Read the Text
3:1Consequently, my friends, be glad as people of God. Repeating myself is not tedious to me but for you it is a preventative.
2You Gentile men need to watch out for the hungry-for-blood dogs, the ones who do the dirty deed; watch out for the Excision. 3On the contrary, we are the Circumcision: the ones who serve through God’s spirit and have their basis for boasting in what Christ Jesus has done instead of confidence in a fleshly status; 4I, however, do possess the basis for confidence in a fleshly status. If any other man suggests he is confident in the flesh, I can outdo him:
5I was circumcised on the eighth day;
I am from the race of Israel;
My family is from the tribe of Benjamin;
I am a Hebrew from a long line of Hebrews.
When it comes to the Torah, I’m a Pharisee;
6When it comes to zeal, I persecuted the followers of Jesus;
When it comes to correctness in obedience to Torah, I’m irreproachable;
7Whatever advantages I had, I consider them unprofitable because of Christ in my life. 8In fact, I consider every advantage of life to be unprofitable because of the far superior knowledge of Christ Jesus, my Sovereign. It is because of him I have discounted the value of every advantage of life – and consider them to be a pile of garbage – in order that I might profit from my relationship with Christ. 9I also want to be evaluated by my relationship to Christ: not because I have a right-standing based on God’s covenant in the Torah, but a right-standing because of the faithfulness of Christ, the right-standing God has brought about based on faithfulness.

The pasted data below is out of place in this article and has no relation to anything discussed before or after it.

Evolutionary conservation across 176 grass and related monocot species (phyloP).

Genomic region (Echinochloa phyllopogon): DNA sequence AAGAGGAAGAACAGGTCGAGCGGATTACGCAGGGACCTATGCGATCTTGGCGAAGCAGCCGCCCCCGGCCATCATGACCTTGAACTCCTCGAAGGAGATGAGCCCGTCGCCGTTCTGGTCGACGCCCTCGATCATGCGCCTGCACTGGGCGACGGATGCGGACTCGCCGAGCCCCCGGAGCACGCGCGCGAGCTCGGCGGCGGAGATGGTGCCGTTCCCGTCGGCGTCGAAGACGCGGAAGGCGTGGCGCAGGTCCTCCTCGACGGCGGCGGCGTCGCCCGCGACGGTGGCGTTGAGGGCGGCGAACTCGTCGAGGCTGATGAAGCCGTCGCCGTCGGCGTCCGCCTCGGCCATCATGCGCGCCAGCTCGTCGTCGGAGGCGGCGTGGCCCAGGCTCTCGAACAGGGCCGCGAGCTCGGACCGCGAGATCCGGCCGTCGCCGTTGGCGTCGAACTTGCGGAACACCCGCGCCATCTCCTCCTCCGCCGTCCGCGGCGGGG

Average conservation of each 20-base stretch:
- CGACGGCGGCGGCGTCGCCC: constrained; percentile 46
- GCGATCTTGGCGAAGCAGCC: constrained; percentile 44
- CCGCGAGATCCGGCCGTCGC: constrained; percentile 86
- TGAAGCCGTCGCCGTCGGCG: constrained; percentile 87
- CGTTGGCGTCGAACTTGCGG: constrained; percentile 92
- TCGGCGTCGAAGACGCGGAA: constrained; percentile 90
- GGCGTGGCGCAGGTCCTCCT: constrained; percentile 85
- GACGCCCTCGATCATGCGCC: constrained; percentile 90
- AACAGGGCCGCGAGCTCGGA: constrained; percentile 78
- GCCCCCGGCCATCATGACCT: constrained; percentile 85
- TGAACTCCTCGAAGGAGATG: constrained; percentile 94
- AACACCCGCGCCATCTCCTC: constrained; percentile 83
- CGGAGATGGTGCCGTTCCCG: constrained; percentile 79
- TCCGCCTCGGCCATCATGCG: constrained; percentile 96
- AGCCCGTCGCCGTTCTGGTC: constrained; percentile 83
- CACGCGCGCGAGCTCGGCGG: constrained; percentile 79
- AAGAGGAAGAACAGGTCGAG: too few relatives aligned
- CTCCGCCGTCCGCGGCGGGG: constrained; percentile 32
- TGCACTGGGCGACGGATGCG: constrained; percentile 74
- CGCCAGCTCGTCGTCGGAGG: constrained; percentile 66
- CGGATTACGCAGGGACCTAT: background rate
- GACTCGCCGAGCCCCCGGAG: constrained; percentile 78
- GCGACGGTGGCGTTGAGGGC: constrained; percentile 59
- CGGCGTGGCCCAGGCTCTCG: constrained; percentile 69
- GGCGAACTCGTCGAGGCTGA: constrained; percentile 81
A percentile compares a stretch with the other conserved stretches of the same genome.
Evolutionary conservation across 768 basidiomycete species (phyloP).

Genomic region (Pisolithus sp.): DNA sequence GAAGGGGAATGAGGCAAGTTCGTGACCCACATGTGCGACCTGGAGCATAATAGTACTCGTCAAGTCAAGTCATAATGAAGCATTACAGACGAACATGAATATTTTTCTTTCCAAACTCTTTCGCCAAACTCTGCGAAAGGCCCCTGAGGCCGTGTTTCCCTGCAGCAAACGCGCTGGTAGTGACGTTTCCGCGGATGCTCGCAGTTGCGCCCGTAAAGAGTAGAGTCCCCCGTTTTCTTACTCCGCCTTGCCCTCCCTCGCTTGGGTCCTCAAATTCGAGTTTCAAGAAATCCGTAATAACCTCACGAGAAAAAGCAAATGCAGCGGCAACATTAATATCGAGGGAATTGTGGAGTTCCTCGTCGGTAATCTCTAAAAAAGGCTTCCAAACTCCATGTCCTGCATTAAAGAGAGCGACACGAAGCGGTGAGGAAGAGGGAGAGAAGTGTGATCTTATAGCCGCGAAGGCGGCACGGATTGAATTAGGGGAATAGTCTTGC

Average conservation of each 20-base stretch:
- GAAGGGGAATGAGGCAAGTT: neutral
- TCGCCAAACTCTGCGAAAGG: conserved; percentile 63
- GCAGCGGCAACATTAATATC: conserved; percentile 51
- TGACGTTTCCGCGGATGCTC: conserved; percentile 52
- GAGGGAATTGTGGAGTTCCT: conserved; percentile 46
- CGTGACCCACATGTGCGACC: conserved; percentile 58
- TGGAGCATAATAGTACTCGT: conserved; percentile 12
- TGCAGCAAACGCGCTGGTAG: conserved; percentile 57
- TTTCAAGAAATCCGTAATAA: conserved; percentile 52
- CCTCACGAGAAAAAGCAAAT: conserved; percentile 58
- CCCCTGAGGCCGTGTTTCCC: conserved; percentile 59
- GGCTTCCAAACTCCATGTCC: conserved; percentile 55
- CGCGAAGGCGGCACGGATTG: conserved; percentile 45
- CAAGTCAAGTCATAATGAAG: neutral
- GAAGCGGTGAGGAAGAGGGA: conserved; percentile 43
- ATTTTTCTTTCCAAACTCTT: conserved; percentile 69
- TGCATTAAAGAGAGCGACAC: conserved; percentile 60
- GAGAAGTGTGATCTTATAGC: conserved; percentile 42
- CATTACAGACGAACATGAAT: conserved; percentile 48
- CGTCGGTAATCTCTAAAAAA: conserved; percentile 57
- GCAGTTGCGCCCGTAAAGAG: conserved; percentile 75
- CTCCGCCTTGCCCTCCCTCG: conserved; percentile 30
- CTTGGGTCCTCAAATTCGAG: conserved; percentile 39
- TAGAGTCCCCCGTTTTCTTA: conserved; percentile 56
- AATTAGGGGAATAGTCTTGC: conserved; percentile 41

Think about the Text
Paul comes to some sort of conclusion here that thematically calls back to 2:17-18 before the recommendation sections for Timothy and Epaphroditus. He implies that he is repeating himself, but we aren’t told whether what precedes or what follows is repetitive.
Paul’s admonitions in 3:2 allude to the judaizers who want the gentile male followers of Jesus to become circumcised as an identity marker indicating their inclusion in God’s covenant people. Paul begins by calling them dogs. This may just be an insult, since dogs and pigs are frequently used metaphorically for unclean animals. What this context about a dog has in common with a few others is blood (1 Ki. 20:19; 22:38; Ps. 67:24). Perhaps Paul is depicting judaizers as men who are, in a sense, “out for blood” or “blood-thirsty.” Paul also calls them the Excision (“mutilators of the flesh”). The base word in Greek is the same as the word for circumcision with a different prefixed preposition. In the case of circumcision, the preposition implies cutting around, while the former term implies chopping off. In Gal 5:12 Paul is even more explicit, “I wish those who unsettle you would castrate themselves!”
Paul alludes to the biblical concept of a more important form of circumcision, which is to circumcise the heart (Deut 10:16; 30:6; Jer 4:4; 9:23-26; Rom 2:28-29; Gal 5:6). He considers uncircumcised gentile followers of Jesus to have experienced a spiritual circumcision of the heart and have a greater basis for their place in God’s covenant.
Paul establishes his own qualifications as an observant and respectable Jew as a way of saying he is just as good as the judaizers who want to compel Gentiles to become full proselytes to Judaism as a way of being included in God’s covenant people. Paul’s self-praise lists the type of elements included in praise speeches (encomia), such as what stock a person comes from, the person’s education and upbringing, and their deeds.